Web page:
AWC offers opportunities for promising graduate students to gain valuable conservation field experience via our Internship Program. Previous intern, Sabrina Carter, shares her experiences below.
Tell us a little bit about yourself…
My name is Sabrina, I’m 35 years old. I completed a master’s in Animal Science, majoring in Wildlife Biology at the University of Queensland. During my studies, I conducted original research investigating the feasibility of using commercially available microchip-automated devices on the endangered Bridled Nailtail Wallaby (Onychogalea fraenata). This research sparked my interest in utilising technology to collect ecological data in more efficient ways.
After graduating, I focused on gaining field experience across the Australian landscape. I participated in over 20 weeks of biological fieldwork with conservation and research organisations. Through these experiences I gained valuable skills including radio telemetry, setting up and checking standard survey arrays, deploying camera traps, mist netting, spotlighting, fauna and flora identification and vegetation survey techniques.
I’m really excited about AWC’s translocation projects and gaining a better understanding of the different aspects of animal reintroduction including post release monitoring.
What were the details of your internship with AWC?
My internship started at the beautiful Scotia Wildlife Sanctuary in July. For the first couple of weeks I helped the Scotia ecology team scout the property for suitable habitat to add an extra 15 EcoHealth monitoring sites. Once found, we measured and marked the locations of each site before digging in pitfall bucket traps. I also spent a couple of days searching parts of Scotia for new locations of a threatened shrub species, Acacia acanthoclada, with Senior Project Officer Michael Todd from NSW Office of Environment and Heritage. I learnt from him that this species is generally in decline, but that Scotia has one of the most secure populations of this species. This is thought to be as a result of AWC’s feral herbivore management program, and the exclusion of feral herbivores from inside Scotia’s feral predator-free fenced area.
In August, I was fortunate enough to attend the Sixth National Malleefowl Forum where I learned a lot about the ecology and current conservation strategies of this iconic threatened bird species. It was great to see some presentations from AWC colleagues on Malleefowl monitoring on AWC sanctuaries. My team hosted a field trip with forum attendees to nearby Mallee Cliffs National Park, to tell them of the benefits of the future feral predator-free area to Malleefowl.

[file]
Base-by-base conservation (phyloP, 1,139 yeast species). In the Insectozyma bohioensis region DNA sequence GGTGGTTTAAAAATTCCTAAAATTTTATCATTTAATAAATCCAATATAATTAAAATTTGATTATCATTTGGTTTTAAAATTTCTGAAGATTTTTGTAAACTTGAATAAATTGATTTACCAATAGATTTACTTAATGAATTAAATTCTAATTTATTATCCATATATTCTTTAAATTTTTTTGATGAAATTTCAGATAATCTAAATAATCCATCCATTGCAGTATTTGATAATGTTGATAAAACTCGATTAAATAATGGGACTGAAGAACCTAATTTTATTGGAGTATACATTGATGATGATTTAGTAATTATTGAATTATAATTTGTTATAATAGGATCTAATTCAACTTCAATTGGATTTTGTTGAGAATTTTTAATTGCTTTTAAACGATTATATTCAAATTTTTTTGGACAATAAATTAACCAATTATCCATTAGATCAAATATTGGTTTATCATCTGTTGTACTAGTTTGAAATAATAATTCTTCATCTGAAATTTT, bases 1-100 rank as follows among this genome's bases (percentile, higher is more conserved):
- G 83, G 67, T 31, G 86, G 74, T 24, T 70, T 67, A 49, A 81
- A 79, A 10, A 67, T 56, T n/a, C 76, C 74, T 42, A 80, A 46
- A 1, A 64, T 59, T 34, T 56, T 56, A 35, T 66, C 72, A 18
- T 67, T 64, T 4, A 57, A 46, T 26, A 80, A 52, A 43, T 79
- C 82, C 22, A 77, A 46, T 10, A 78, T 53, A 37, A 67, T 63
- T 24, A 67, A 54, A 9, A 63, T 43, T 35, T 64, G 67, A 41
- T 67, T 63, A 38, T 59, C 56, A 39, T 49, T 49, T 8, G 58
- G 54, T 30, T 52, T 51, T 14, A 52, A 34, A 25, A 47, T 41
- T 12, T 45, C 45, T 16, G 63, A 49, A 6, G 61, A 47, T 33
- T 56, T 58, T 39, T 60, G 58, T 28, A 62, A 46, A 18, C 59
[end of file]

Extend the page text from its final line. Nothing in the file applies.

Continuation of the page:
In September, I relocated to the Pilliga National Park where the feral predator-proof fence had recently been completed. I helped out on spotlighting surveys targeting nocturnal birds and arboreal marsupials. This was my first experience with spotlighting surveys, and despite not detecting koalas, we often heard the calls of different owl species. During office days, I updated fauna keys, downloaded camera trap images and created applications to assist data collection. I also participated in a scheduling and planning meeting discussing the upcoming translocations in the Pilliga and Mallee Cliffs. I really valued being part of this experience as it helped me appreciate the effort that goes into these initiatives, as well as further understand the inner workings of AWC.
Another great aspect of my internship has been my involvement with Scotia supporter events. I got to give a few of the presentations in the field as well as guide supporters on nocturnal walks spotlighting for the reintroduced mammals at Scotia. These opportunities allowed me to share my passion for wildlife conservation with the people who make possible all the fantastic work that AWC does, through their generous financial support.
In October, I relocated back to Scotia for the annual small mammal and reptile monitoring survey. The teams were run by super supportive leaders who helped me not only gain knowledge of the local fauna but also to develop leadership skills.
In November, AWC ecologists from the South West, South East and the Pilliga travelled to Scotia to catch, process and translocate 60 Bilbies to feral predator free enclosures across AWC sanctuaries. This was an amazing experience to see these elusive animals up close and to work within a large team of ecologist.
During the last couple of weeks of my internship I carried out the post-release monitoring of Bilbies in the Pilliga. It was fantastic to see these animals, that had been absent from the environment for 100 years, quickly adapt and make it their home.
What was the highlight of your internship?
The absolute highlight for me was the Bilby translocation. Every experience, from catching, processing, flying in a tiny plane, releasing and post-release monitoring was a dream come true.
Were there any challenges?
The biggest challenge for me was getting used to plans changing all the time. I overcame it by trying to anticipate it and being prepared for anything at anytime. I came to understand that in order to deliver such wonderful conservation work, the staff must be very flexible to allow for the unpredictable nature of the work.
How has the experience influenced your future?
I was very very lucky. At the end of my internship, there was an opening and I was offered a contract that was then extended to a permanent position within the Pilliga team. If this opportunity had not presented itself, I felt confident that the experience and the contacts that I had made, were going to help me build my career.
Any tips for applicants and/or future interns?
Whichever sanctuary you end up in, make sure that you talk to all the staff. It is a great way for you to show your enthusiasm for ecology/conservation and also gain an insight into the inner working of the different components that make up AWC.